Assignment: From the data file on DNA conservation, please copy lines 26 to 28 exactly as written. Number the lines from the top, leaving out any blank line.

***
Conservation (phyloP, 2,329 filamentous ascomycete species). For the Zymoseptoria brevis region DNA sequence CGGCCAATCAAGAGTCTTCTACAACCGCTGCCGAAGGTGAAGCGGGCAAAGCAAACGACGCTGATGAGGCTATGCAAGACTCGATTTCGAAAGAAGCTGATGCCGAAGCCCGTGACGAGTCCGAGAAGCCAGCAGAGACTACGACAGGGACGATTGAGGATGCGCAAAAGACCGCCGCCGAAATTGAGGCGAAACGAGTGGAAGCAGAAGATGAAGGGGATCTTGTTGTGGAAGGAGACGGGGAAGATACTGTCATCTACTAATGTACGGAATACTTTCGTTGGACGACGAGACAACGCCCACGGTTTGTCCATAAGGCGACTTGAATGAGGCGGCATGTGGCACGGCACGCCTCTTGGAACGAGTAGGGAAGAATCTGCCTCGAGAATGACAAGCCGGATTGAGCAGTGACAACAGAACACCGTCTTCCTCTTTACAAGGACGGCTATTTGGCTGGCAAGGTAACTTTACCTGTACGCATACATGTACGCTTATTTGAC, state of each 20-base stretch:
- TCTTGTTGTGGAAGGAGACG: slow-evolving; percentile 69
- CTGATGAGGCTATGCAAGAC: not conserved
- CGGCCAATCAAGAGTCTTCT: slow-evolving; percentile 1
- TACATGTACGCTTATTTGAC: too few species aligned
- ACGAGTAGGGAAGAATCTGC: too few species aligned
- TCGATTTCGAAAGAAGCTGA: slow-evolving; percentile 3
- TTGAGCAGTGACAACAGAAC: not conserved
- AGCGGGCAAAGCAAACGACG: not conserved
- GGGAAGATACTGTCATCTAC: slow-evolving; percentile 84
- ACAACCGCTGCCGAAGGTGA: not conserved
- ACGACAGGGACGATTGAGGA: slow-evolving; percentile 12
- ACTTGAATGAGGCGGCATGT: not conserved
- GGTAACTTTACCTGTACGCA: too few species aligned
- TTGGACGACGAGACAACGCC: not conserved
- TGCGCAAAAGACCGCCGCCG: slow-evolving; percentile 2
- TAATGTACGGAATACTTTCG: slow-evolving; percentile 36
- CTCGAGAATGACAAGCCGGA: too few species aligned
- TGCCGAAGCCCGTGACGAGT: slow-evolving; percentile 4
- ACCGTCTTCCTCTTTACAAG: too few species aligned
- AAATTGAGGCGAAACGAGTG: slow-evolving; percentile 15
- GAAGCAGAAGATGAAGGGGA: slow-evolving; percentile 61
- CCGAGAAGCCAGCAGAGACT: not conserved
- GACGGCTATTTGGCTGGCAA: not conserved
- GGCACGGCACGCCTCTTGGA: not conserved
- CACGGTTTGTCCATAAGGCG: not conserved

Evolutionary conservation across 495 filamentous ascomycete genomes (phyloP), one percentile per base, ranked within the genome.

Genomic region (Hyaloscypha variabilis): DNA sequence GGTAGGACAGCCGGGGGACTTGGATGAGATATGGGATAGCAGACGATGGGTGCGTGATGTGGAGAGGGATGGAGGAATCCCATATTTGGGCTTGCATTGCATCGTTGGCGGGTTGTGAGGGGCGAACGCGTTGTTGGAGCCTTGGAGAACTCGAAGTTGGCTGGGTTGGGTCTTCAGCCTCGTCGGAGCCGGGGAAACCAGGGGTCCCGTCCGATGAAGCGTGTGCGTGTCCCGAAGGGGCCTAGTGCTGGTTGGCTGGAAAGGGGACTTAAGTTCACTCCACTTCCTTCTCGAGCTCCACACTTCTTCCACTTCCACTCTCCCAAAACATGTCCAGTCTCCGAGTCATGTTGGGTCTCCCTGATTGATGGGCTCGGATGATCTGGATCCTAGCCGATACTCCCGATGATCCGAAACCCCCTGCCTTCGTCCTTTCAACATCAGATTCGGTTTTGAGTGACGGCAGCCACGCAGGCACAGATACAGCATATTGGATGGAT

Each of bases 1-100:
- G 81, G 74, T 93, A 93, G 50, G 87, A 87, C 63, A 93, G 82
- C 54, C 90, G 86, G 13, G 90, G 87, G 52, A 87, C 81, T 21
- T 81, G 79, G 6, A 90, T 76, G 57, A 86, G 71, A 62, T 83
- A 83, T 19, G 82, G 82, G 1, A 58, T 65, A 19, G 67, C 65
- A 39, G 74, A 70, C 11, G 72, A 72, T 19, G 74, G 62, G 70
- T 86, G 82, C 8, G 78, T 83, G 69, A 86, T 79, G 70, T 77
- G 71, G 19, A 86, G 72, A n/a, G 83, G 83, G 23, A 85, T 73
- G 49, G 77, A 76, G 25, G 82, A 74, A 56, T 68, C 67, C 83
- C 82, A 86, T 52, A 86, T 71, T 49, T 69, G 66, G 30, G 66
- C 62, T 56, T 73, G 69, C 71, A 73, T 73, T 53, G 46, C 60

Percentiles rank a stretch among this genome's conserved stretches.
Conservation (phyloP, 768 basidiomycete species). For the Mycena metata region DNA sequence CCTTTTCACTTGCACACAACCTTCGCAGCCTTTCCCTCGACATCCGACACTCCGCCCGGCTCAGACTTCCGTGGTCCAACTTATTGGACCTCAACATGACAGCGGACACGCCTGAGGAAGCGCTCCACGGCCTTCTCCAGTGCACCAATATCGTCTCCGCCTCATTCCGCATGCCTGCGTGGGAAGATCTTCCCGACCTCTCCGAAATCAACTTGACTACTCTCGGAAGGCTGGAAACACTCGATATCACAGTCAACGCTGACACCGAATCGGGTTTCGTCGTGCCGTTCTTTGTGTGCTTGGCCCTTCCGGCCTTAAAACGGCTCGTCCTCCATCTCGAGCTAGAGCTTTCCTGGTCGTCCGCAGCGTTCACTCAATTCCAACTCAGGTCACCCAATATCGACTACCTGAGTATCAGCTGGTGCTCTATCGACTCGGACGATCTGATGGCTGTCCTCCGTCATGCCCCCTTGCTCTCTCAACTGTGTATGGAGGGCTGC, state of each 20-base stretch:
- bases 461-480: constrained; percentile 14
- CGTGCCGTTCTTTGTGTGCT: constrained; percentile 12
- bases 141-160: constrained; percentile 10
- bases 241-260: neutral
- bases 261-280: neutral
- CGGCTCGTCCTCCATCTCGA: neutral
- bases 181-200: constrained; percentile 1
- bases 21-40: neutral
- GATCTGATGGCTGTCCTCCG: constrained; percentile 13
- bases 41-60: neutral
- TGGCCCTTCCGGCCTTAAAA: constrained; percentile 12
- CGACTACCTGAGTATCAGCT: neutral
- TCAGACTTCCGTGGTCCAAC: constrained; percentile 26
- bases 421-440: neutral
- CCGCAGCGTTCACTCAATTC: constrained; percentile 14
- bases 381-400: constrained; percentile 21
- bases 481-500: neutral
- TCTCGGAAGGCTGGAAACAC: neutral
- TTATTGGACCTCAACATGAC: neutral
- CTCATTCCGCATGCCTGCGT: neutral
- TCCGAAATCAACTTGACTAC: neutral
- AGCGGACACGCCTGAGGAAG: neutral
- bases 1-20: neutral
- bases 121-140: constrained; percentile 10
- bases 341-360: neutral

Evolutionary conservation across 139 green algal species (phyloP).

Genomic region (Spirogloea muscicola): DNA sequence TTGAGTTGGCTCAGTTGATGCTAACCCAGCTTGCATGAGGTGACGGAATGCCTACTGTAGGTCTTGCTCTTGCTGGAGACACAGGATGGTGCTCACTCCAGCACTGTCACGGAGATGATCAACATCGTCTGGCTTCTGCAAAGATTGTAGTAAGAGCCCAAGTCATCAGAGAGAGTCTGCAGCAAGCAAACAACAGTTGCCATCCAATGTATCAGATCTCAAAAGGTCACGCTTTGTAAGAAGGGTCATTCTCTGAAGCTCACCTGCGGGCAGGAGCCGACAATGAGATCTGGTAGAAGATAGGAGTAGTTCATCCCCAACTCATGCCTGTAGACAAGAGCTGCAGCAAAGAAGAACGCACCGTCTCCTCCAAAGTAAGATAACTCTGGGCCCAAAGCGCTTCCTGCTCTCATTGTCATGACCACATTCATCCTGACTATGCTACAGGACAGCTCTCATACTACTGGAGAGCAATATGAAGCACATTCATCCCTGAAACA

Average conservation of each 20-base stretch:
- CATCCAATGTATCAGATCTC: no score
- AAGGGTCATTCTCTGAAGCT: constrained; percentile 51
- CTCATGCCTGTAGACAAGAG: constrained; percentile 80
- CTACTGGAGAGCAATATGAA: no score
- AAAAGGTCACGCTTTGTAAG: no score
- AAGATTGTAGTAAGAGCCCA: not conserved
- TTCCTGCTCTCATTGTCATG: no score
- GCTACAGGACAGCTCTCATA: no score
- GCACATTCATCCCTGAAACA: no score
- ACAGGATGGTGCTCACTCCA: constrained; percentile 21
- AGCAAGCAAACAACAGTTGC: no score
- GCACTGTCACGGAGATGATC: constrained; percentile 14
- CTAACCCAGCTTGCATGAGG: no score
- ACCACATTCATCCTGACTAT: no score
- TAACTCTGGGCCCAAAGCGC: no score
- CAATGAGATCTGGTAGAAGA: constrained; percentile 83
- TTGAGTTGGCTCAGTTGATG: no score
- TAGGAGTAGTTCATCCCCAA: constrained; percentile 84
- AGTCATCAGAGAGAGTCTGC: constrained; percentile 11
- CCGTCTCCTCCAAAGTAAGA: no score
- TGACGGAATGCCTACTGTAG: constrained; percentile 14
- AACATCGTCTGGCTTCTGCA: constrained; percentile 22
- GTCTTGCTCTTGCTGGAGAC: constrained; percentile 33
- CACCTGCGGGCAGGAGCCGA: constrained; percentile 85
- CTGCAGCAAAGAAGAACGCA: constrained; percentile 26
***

- CACGGTTTGTCCATAAGGCG: not conserved

Evolutionary conservation across 495 filamentous ascomycete genomes (phyloP), one percentile per base, ranked within the genome.

Genomic region (Hyaloscypha variabilis): DNA sequence GGTAGGACAGCCGGGGGACTTGGATGAGATATGGGATAGCAGACGATGGGTGCGTGATGTGGAGAGGGATGGAGGAATCCCATATTTGGGCTTGCATTGCATCGTTGGCGGGTTGTGAGGGGCGAACGCGTTGTTGGAGCCTTGGAGAACTCGAAGTTGGCTGGGTTGGGTCTTCAGCCTCGTCGGAGCCGGGGAAACCAGGGGTCCCGTCCGATGAAGCGTGTGCGTGTCCCGAAGGGGCCTAGTGCTGGTTGGCTGGAAAGGGGACTTAAGTTCACTCCACTTCCTTCTCGAGCTCCACACTTCTTCCACTTCCACTCTCCCAAAACATGTCCAGTCTCCGAGTCATGTTGGGTCTCCCTGATTGATGGGCTCGGATGATCTGGATCCTAGCCGATACTCCCGATGATCCGAAACCCCCTGCCTTCGTCCTTTCAACATCAGATTCGGTTTTGAGTGACGGCAGCCACGCAGGCACAGATACAGCATATTGGATGGAT